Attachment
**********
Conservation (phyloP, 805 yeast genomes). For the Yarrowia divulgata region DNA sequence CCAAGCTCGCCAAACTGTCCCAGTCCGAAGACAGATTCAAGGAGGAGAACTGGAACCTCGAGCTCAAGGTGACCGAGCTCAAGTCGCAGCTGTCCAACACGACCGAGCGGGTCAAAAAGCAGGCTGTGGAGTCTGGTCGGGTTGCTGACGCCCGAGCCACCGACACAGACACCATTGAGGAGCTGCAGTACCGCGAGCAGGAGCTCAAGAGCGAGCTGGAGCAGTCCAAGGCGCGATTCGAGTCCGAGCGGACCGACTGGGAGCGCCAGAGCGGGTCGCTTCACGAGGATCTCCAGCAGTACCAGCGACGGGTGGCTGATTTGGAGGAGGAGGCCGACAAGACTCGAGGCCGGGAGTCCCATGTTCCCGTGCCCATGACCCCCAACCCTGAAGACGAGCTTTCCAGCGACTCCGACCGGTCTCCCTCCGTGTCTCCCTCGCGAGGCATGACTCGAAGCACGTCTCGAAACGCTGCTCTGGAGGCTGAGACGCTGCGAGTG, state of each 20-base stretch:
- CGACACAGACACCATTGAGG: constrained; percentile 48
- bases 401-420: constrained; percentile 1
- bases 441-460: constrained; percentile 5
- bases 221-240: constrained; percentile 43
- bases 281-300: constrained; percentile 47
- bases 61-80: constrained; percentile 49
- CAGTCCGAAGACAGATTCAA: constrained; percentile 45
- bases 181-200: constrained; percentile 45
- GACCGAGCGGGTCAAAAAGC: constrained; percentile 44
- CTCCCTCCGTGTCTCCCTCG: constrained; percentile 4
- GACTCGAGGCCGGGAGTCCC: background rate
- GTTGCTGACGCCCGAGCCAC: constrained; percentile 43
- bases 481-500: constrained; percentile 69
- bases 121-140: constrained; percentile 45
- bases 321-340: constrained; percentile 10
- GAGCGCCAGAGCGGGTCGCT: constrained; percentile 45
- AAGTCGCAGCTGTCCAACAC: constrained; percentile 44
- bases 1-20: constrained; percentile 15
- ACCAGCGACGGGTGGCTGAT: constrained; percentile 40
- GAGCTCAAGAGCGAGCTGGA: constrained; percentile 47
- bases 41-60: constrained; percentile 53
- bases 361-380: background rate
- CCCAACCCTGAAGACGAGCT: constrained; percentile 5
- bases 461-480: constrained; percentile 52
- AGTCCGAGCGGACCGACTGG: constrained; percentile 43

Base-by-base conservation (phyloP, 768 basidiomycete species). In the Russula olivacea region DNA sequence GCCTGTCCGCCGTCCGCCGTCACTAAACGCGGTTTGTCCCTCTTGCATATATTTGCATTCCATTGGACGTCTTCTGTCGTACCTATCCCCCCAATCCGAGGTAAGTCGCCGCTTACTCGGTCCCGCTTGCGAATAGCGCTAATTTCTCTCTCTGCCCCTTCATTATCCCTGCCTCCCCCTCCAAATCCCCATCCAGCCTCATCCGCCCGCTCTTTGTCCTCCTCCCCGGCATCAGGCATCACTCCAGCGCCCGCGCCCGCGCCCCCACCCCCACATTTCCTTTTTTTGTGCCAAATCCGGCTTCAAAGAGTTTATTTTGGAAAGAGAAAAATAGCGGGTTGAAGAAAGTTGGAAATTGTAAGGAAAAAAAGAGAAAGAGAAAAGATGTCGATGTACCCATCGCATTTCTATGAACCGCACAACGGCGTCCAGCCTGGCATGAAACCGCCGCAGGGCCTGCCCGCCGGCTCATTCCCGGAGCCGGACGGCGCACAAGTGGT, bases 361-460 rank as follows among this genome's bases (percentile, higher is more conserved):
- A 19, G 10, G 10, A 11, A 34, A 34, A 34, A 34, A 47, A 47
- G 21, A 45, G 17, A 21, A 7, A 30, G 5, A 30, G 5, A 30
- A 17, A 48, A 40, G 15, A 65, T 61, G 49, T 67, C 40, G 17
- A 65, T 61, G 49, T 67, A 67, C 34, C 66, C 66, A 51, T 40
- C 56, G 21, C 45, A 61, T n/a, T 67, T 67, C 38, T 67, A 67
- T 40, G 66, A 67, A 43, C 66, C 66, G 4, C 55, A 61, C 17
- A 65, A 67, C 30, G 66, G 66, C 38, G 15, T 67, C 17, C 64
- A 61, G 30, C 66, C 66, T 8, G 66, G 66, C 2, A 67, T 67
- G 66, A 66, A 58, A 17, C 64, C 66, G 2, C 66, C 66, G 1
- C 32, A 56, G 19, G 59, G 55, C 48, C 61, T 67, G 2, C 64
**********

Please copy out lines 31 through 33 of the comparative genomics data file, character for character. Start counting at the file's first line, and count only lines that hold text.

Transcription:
- A 65, T 61, G 49, T 67, A 67, C 34, C 66, C 66, A 51, T 40
- C 56, G 21, C 45, A 61, T n/a, T 67, T 67, C 38, T 67, A 67
- T 40, G 66, A 67, A 43, C 66, C 66, G 4, C 55, A 61, C 17